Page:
If the strike action goes forward, it would make the last two years of the pandemic pale in comparison.  The sheer volumes of freight would overwhelm all sectors of trucking, leading to significant delays and skyrocketing freight rates.

What Can the Government do to Prevent a Shutdown?

While President Biden prevented a strike two months ago by imposing a 60-day cooling off period and appointing the Presidential Emergency Board to offer recommendations to both sides, he does not have the power to prevent another industrial action at this time.  Only Congress can step in now to prevent a work stoppage, either by forcing the two sides into a deal of their making or extending the cooling off period.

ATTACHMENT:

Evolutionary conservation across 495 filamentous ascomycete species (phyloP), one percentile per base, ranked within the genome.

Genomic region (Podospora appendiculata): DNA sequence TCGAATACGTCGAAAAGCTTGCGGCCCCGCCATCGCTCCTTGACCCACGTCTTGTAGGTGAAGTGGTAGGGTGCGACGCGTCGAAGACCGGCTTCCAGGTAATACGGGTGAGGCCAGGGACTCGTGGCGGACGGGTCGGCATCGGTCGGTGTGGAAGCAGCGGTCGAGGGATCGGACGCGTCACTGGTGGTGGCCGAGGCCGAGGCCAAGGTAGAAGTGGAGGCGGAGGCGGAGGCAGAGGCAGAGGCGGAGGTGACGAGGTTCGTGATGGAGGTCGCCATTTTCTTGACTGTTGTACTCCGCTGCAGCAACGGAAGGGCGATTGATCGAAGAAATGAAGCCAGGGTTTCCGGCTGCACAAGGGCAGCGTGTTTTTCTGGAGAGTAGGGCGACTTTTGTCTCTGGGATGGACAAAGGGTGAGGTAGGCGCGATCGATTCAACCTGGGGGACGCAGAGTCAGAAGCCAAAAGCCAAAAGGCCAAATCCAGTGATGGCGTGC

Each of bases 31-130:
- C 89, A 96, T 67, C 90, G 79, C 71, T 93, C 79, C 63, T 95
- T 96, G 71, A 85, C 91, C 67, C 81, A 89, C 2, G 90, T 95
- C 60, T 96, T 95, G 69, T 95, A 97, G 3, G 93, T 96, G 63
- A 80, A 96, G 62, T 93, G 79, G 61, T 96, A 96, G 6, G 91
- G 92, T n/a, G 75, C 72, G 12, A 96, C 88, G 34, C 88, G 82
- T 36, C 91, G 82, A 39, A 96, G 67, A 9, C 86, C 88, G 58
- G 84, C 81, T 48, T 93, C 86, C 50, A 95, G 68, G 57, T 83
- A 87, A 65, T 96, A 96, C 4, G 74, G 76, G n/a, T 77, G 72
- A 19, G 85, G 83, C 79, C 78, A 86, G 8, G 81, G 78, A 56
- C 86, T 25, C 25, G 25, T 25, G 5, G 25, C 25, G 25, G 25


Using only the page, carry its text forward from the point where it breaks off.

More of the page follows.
The unions are urging Congress not to act, saying a strike action is the only way to reach a deal with the Class I railroads that will improve the intolerable work rules.  The railroads on the other hand are counting on Congress to act to keep the rails running.  Meanwhile many businesses that would like to see the conflict resolved are wary about turning to Congress, who will, most likely, extend the cooling off period until the after the mid-term elections, which would be no solution at all.

“Merely delaying a possible strike through congressional action will simply exacerbate the concerns of consumers and industry,” Spear wrote. “A possible strike or lockout in October or November is arguably worse than one next week – although any disruption will cost the nation billions of dollars of lost productivity.”

OCEANAIR will continue to monitor the situation and provide updates as soon as they become available.